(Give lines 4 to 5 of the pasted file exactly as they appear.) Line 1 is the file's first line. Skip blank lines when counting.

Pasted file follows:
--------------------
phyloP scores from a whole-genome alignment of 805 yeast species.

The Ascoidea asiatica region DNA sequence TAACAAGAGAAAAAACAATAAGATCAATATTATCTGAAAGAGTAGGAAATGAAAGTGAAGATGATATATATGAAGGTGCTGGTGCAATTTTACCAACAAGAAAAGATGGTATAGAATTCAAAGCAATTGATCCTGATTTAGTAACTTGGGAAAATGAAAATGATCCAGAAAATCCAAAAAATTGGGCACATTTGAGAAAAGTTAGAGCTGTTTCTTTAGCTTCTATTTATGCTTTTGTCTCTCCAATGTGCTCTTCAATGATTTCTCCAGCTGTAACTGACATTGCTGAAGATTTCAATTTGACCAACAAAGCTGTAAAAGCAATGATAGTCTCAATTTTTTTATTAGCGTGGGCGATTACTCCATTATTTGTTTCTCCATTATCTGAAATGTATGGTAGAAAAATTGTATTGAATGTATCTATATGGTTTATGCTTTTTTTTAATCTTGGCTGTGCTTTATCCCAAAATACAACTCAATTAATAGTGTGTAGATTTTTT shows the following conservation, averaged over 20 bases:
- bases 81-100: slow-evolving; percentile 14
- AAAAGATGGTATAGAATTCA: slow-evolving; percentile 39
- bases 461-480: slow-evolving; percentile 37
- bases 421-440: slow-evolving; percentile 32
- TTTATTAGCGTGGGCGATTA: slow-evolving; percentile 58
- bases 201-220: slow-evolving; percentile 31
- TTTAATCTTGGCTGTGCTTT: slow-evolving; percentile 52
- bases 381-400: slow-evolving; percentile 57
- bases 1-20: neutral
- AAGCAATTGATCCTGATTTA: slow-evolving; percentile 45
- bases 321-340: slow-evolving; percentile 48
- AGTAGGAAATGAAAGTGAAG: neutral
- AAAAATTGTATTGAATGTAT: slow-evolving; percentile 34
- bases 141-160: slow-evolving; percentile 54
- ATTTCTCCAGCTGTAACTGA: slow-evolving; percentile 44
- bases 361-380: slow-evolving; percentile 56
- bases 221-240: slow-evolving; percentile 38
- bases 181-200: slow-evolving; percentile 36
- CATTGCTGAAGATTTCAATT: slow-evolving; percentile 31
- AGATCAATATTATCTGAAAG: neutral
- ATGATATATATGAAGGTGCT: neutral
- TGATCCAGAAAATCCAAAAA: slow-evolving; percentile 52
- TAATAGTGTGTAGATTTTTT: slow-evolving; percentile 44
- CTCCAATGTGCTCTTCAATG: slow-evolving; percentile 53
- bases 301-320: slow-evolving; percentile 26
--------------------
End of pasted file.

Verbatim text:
- AAAAGATGGTATAGAATTCA: slow-evolving; percentile 39
- bases 461-480: slow-evolving; percentile 37